Haggling over prices and knowing what to pay can be daunting for start-out property investors, but armed with the right information you can negotiate yourself a great price.
#1. Sticking to a budget
One of the most important aspects of negotiating is knowing what you have to spend. By having strict rules as to what you can afford it will stop you overspending and blowing out your investments plans, especially if you are looking for positively geared properties. If you overspend, either by getting caught up in the drama of auction day, or being intent on competing with another buying, you may get the property, but find out you cannot afford the payments.
#2.Knowing the value of a property
Researching the market value of an area is vitally important and should be done, in depth, before making an offer. Your research should include the property’s sale history - which can be found online, how much comparable properties are selling for in the area and a history of recent sales in the area.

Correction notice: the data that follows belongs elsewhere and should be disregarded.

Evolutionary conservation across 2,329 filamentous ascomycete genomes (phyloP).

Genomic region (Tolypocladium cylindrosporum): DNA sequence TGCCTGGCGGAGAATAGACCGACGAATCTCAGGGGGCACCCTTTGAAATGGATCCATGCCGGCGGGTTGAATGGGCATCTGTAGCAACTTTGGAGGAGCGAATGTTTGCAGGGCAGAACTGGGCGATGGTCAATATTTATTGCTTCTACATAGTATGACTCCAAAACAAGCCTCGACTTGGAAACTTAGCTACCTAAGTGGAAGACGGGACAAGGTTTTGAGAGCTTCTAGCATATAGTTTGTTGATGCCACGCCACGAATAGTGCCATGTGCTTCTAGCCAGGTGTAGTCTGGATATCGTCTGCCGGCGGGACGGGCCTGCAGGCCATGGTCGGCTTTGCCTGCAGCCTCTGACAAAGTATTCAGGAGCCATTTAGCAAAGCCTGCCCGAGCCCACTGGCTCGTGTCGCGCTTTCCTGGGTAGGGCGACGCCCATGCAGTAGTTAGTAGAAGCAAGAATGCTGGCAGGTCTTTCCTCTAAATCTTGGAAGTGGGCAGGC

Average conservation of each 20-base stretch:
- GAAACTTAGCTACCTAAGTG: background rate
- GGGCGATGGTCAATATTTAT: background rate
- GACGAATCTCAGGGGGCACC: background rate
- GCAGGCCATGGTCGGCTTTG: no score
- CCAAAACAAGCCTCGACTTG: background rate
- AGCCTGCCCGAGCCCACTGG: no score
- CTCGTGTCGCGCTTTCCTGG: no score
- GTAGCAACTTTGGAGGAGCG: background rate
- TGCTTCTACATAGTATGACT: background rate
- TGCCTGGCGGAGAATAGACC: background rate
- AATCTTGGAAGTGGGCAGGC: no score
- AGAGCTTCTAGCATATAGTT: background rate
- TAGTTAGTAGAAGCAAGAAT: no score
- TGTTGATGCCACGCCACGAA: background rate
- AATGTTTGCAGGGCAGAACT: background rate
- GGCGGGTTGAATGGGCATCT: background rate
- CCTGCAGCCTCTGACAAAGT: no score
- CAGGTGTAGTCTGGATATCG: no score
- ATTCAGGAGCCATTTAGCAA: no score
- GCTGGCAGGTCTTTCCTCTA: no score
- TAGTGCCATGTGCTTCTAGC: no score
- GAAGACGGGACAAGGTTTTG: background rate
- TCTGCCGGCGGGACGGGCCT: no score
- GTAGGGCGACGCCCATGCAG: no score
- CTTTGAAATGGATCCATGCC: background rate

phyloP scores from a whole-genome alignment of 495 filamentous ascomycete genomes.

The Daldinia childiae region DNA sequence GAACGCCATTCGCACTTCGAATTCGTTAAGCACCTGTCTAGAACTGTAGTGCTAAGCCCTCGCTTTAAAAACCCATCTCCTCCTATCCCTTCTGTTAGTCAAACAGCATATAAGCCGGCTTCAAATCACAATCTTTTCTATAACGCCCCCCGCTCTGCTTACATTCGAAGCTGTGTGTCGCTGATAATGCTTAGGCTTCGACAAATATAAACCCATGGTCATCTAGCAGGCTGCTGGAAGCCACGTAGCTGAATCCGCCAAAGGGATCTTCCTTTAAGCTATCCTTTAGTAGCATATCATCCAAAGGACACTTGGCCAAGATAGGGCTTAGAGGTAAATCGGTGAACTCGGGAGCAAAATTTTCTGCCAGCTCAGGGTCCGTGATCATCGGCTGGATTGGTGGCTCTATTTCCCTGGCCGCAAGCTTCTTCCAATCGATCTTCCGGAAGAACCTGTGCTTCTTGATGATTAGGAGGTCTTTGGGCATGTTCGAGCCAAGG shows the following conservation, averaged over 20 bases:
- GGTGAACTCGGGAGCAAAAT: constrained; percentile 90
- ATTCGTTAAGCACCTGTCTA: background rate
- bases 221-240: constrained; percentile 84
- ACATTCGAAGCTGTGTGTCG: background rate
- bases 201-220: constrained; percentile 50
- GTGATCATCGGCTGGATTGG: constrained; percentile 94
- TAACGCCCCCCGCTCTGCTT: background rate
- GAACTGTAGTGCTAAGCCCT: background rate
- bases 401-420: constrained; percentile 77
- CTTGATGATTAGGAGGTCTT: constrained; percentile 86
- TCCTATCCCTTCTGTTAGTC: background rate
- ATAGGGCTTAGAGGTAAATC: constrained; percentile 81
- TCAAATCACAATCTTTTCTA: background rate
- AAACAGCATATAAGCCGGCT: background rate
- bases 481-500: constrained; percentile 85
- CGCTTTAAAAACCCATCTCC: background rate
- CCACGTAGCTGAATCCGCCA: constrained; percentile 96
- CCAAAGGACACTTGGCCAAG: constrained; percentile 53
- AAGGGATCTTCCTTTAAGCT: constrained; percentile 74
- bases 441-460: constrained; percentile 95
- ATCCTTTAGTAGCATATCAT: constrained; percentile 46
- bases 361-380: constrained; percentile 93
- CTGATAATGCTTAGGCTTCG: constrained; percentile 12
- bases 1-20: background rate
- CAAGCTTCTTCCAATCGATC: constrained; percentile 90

#3. Know the property inside out
By having a solid knowledge of the property you are in a better position to negotiate. While you don’t want too many faults, knowing what problems do exist will help you negotiate a better deal.
Knowing the history of a property will also help. The best way to do this is by asking a lot of questions. Has it been passed in at auction, what was its valuation when the vendors bought it, how many offers have been made, how many people have inspected it, has the price been reduced and so on..
#4. Do due diligence
Have all the relevant inspections completed, especially building and pest. This way you know you are negotiating for a solid dwelling that is unlikely to fall apart around your ears in years to come.
#5. Don’t be in a rush - and don’t get emotional
Doing anything in a rush is bad idea. No matter how great a deal seems, don’t rush in without doing due diligence. Always ask yourself, could there be a reason the deal seems so good?
It is also important not to get emotionally attached to a property. You can love it after you buy it, but getting attached pre-sale can mean overspending and rushing in. Remember that investing should be done by numbers, not by heart.